However, exactly because it is a powerful reformist party, many workers had big hopes in it. But the KKE leadership completely failed in the mass struggles of the last years. When the youth rose up at the end of 2008 – after the murder of 15-year-old student Alexandros Grigoropoulos by two police officers – the KKE leadership denounced them. While tens of thousands of youths were fighting in the streets against the police, the KKE General Secretary Papariga slandered the militants as "hooligans" and "hoodies" led by “foreign intelligence". (This is similar to the reaction of many British centrist organisations which denounced the August Uprising of the poor, youth and migrants in summer 2011.) When the workers occupied enterprises or took part in one or two day general strikes, it was incapable to offer a perspective. When the spontaneous mass movement Kinima Aganaktisménon Politón (KAP –Indignant Citizens' Movement) with hundreds of thousands people occupied central squares in Athens and Thessaloniki for weeks in summer 2011, it refused any support and denounced the movements as “apolitical”. When the parliament adopted a brutal austerity package and the masses marched to the parliament in protest on 20th October 2011, the KKE stewards acted as a police force, guarded the parliament against militant sectors who tried to interrupt the parliament session and beat up a number of the militants.

It is no surprise that a significant sector of the militant working class is looking for a political alternative to the KKE. It hopes to find them in SYRIZA.

Unfortunately these hopes are completely unfounded. Like the KKE and DIMAR, SYRIZA is a reformist, bourgeois workers party. This means that they are parties dominated by a petty-bourgeois labour bureaucracy which is tied via various posts and privileges with the capitalist state and hence is incapable to fight consistently for the working class interests. At the same time it has organic links with sectors of the working class which are their main social class base. In the case of SYRIZA the core of the party’s bureaucracy comes from Synaspismos – a split from the KKE in 1991. This reformist party supported for many years extremely chauvinistic propaganda towards Macedonia and mobilized together with the Conservatives, PASOK and the church for joint demonstrations under the slogan “Macedonia is Greek”.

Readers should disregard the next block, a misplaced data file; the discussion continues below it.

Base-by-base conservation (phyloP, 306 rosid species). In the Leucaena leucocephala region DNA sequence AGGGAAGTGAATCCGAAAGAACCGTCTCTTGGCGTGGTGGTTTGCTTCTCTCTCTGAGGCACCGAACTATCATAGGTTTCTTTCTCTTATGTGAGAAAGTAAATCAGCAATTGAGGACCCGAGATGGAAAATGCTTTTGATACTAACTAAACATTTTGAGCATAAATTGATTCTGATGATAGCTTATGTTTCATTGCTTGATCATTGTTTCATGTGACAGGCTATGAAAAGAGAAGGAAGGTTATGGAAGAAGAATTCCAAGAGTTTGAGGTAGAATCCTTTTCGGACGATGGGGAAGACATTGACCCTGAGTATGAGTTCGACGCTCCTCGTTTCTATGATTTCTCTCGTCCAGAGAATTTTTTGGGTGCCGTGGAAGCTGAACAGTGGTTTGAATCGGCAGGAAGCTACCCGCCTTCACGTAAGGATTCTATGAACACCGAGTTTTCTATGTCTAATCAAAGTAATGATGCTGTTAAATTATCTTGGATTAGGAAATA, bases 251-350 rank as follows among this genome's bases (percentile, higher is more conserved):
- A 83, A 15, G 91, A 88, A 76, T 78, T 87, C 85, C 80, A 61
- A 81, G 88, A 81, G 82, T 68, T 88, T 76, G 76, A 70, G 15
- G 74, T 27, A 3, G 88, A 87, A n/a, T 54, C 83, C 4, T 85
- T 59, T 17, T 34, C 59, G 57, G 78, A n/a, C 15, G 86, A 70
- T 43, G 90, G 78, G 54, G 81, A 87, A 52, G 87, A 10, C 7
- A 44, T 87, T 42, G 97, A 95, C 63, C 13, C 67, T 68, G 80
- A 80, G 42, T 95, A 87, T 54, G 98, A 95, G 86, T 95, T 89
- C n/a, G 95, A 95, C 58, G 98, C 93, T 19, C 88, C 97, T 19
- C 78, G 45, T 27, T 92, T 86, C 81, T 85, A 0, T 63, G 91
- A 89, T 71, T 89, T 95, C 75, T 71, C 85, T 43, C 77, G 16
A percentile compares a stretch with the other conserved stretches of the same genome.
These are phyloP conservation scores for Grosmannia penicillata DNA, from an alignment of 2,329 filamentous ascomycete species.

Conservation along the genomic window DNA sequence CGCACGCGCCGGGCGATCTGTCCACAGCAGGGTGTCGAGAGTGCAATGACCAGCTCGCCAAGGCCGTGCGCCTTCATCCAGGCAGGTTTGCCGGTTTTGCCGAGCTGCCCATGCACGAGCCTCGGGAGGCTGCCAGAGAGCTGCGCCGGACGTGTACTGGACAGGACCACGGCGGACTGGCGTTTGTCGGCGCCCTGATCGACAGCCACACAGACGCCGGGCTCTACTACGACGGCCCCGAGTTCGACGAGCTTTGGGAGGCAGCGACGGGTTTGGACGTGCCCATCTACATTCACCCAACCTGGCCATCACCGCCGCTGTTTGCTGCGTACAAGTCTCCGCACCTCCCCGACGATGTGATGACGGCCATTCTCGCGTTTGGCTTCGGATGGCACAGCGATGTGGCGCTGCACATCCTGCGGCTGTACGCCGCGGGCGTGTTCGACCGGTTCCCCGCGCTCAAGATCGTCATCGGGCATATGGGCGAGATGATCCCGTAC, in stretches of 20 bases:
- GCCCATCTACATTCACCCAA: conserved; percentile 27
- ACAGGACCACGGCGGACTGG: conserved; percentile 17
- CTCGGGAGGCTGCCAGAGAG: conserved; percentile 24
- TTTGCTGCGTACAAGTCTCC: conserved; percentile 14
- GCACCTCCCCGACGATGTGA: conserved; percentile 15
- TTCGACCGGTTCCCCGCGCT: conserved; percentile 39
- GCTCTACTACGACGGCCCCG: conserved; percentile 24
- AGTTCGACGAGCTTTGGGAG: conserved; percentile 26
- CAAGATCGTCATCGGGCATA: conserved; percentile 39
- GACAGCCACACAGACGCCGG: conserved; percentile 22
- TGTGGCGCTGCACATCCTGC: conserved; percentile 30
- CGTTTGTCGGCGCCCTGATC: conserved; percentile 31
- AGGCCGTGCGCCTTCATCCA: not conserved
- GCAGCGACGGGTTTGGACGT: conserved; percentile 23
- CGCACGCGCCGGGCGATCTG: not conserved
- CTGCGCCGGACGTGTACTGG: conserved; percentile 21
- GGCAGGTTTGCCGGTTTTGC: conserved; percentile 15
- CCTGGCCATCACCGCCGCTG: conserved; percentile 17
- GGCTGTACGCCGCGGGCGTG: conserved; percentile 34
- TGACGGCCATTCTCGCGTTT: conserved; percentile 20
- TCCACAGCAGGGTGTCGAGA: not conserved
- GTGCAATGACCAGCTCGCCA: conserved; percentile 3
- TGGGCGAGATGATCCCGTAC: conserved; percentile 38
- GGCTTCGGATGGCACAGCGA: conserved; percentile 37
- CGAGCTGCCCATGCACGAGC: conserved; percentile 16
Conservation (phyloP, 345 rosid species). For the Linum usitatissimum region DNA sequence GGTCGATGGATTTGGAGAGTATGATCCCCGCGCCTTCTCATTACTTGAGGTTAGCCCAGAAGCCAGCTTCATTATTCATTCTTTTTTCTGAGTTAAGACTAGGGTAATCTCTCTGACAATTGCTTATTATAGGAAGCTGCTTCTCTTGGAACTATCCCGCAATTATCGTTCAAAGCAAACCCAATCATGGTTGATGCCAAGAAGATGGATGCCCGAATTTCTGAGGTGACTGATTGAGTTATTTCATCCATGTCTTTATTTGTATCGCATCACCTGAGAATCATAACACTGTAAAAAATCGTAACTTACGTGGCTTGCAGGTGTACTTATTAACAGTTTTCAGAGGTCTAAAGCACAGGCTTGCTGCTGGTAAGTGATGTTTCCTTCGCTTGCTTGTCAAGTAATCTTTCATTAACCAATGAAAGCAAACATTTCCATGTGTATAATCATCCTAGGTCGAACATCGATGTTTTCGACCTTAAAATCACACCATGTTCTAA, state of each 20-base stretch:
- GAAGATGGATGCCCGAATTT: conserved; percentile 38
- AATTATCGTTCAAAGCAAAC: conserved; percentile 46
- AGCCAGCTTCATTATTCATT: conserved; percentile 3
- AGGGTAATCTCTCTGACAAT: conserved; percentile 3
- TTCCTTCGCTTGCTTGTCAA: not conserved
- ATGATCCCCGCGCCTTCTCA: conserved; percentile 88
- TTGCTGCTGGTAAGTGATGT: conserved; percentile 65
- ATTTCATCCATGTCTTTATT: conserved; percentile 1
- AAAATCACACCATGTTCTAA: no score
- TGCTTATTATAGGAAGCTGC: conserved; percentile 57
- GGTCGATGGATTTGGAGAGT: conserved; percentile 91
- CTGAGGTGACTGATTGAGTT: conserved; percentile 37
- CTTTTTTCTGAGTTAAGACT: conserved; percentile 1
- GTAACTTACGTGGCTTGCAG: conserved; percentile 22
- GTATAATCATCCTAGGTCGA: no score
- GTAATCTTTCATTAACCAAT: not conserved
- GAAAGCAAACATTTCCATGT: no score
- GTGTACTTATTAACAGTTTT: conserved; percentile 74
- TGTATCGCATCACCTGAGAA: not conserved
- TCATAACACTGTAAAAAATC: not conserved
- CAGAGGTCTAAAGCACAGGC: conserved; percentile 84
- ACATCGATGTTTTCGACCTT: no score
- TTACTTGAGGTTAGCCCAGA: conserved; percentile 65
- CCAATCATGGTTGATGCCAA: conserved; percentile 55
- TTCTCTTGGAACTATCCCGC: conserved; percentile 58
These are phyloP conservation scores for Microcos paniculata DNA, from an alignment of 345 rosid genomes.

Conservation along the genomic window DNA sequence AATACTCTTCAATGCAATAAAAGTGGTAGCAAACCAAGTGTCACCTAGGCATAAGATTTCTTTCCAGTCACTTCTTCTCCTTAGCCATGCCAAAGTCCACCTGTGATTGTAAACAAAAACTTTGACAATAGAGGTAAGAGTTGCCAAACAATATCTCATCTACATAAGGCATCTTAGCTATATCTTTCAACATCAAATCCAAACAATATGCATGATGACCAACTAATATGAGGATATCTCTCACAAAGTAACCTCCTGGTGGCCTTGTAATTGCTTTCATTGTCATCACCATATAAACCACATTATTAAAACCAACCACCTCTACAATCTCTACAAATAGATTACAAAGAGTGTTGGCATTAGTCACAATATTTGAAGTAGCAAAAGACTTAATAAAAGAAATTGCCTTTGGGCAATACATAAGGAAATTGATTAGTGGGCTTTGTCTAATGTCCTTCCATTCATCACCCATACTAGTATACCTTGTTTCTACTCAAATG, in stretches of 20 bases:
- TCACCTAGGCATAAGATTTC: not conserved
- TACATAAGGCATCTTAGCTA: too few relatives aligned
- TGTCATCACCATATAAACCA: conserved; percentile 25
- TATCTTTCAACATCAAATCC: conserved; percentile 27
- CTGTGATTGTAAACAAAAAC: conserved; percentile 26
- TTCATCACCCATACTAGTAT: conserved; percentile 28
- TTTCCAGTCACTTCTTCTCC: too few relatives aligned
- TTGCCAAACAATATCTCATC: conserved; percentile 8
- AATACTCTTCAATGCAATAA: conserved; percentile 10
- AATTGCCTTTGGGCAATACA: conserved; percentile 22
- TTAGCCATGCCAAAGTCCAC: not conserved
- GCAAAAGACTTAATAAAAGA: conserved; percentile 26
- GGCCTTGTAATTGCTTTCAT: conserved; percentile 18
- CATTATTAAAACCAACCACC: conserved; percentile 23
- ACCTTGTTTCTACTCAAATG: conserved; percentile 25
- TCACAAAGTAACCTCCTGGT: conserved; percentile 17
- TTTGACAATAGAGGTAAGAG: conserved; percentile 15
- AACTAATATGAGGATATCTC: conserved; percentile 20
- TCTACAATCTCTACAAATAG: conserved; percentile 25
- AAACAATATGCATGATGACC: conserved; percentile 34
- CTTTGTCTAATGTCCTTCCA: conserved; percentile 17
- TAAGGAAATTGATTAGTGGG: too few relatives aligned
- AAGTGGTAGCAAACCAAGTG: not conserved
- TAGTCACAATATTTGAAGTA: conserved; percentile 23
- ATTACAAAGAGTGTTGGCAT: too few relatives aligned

SYRIZA leader Alexis Tsipras wants to keep Greece in the Euro-Zone which reflects the party’s desire to keep relations with European imperialism. He does not call for the complete cancellation of the debts but rather demands the establishment of a committee to review how much of the debt should be paid and how much should be canceled. During the political crisis in autumn 2011 Tsipras called for the defense of the constitution and to “preserve social cohesion and national integrity”.

Tsipras raises now the idea of a “government of the left”. According to the English edition of the Greek daily newspaper Kathimerini, he laid out the five points that he will negotiate with other party leaders:

* The immediate cancellation of all impending measures that will impoverish Greeks further, such as cuts to pensions and salaries.

* The immediate cancellation of all impending measures that undermine fundamental workers' rights, such as the abolition of collective labor agreements.

* The immediate abolition of a law granting MPs immunity from prosecution, reform of the electoral law and a general overhaul of the political system.

* An investigation into Greek banks, and the immediate publication of the audit performed on the Greek banking sector by BlackRock.

* The setting up of an international auditing committee to investigate the causes of Greece's public deficit, with a moratorium on all debt servicing until the findings of the audit are published.“ (Tsipras lays out five points of coalition talks, http://www.ekathimerini.com/4dcgi/_w_articles_wsite1_23909_08/05/2012_441181)

These proposals reflect the deep hatred amongst the working masses but they leave the decisive questions unanswered. Will the draconic social cuts and mass sackings of the last two years be reversed or not? What does the “general overhaul of the political system” mean concretely since every bourgeois populist demands the same? “Investigation into Greek banks” is fine but how is it possible to stop them to continue the transfer of their capital abroad if one does not immediately nationalize them under workers control? “Setting up of an international auditing committee” – who will set it up? The European governments?

Unfortunately this illusionary left-reformist program is also supported by left-wing intellectuals like the editor of the Greek journal Marxist Thought, Christos Kefalis: “This means that while the European left is still on the defensive, the attempt to implement the “compromising” program of SYRIZA and reach an agreement with the EU should be made.(Christos Kefalis: The Greek Elections and Political Prospects in Greece, 10.5.2012, http://dissidentvoice.org/2012/05/the-greek-elections-and-political-prospects-in-greece/)

SYRIZA has no intention and certainly doesn’t offer any proposal to break the control of the country by the foreign and Greek banks and corporations. Neither does it propose anything to break up the police and army which ranks are the home of many fascists and where a coup d’état is already discussed in bourgeois circles as an option.